National Article features Dorothy Wiley and Allendale Strong

A Highway That Doesn’t Exist Is Strangling a Black Neighborhood

By Megan Kimble February 17, 2023 at 9:11 AM CST

In the Louisiana city of Shreveport, residents of Allendale have spent decades fighting a highway expansion. Even if they succeed, the neighborhood is already losing.

Dorothy Wiley outside her home in the Shreveport neighborhood of Allendale. Photographer: Christiana Botic/Bloomberg

In the summer of 2006, Dorothy Wiley and her husband, Charles, moved into a tidy three-bedroom house with peach siding and navy-blue trim in Shreveport, Louisiana.

They’d grown up in Shreveport but had been living in New Orleans when Hurricane Katrina hit. After being trapped in the Superdome for a terror-filled week, Wiley was determined to make a fresh start, and she joined a tide of evacuees heading north to Shreveport, where she’d grown up. Resettling there with family, she heard about a national nonprofit building homes for Katrina evacuees in a neighborhood called Allendale, just west of downtown.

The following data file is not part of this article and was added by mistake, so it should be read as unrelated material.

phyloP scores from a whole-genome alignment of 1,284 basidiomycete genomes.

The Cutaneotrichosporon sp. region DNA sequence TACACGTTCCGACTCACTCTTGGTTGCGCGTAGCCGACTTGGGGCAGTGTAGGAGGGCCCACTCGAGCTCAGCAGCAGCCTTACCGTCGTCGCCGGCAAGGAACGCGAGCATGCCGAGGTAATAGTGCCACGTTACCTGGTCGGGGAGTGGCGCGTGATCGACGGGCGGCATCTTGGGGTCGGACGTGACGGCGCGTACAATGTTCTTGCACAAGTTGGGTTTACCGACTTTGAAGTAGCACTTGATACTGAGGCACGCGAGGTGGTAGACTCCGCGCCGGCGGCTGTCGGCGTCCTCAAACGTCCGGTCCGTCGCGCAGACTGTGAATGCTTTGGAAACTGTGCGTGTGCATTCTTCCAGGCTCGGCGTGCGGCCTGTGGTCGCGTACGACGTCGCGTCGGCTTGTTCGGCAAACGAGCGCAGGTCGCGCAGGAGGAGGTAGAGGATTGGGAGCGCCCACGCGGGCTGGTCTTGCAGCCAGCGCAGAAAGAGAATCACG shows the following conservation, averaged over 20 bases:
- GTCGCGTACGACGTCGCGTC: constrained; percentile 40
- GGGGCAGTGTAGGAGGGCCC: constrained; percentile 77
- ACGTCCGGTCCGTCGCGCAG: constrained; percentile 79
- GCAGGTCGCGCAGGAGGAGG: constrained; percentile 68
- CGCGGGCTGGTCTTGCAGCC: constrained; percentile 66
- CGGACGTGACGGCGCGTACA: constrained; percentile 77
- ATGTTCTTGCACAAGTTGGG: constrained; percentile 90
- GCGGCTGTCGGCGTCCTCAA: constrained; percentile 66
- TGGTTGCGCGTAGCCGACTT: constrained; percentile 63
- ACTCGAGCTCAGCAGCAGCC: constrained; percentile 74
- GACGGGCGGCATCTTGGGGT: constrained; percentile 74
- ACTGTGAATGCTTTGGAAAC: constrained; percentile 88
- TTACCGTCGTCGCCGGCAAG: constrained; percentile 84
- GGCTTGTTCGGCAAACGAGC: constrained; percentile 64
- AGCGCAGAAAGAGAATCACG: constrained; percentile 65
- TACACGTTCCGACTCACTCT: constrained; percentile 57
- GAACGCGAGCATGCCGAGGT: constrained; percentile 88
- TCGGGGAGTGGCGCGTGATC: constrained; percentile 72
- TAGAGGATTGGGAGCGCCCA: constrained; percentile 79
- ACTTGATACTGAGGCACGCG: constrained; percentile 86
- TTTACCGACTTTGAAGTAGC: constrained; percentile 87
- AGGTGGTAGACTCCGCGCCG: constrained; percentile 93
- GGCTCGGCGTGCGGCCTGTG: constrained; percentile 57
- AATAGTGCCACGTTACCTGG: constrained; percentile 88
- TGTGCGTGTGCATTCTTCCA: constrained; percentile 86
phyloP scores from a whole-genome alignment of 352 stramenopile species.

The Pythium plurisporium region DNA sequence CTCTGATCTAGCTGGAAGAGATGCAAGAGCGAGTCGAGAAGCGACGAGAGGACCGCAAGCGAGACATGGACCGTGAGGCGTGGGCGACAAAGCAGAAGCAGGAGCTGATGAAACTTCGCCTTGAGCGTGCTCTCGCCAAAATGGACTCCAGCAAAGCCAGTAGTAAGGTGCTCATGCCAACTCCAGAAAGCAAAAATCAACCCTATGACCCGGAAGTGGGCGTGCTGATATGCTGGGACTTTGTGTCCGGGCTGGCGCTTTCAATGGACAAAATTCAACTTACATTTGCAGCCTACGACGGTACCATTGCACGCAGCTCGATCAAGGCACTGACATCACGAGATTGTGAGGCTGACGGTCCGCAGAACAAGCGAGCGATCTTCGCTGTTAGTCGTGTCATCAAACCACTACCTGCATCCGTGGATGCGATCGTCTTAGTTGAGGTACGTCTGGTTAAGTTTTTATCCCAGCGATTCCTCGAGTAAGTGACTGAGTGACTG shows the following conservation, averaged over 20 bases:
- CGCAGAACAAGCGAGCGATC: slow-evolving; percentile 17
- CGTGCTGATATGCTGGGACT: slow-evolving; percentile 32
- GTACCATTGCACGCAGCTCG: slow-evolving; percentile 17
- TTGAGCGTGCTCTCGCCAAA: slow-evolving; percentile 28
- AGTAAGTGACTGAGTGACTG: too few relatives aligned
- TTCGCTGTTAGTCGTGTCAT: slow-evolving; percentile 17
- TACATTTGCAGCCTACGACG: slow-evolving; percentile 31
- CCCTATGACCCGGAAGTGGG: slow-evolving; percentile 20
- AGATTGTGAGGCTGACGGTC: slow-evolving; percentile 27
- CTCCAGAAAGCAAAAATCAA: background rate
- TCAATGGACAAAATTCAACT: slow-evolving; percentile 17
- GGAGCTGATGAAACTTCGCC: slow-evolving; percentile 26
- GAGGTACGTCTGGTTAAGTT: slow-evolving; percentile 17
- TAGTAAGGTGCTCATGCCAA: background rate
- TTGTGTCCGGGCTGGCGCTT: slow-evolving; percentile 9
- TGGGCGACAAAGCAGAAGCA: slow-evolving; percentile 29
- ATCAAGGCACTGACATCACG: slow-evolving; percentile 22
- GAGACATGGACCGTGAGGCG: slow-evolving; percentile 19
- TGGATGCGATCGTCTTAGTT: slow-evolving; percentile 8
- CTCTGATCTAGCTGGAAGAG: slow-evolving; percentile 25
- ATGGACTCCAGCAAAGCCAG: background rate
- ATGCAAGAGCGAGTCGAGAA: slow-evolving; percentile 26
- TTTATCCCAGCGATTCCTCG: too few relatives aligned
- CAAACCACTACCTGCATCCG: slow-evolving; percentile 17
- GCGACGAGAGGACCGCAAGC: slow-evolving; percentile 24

“We could pick where we wanted our home to be built,” Wiley says. “I said, I want my home to be built on the hill. I want to be the light on the hill.”

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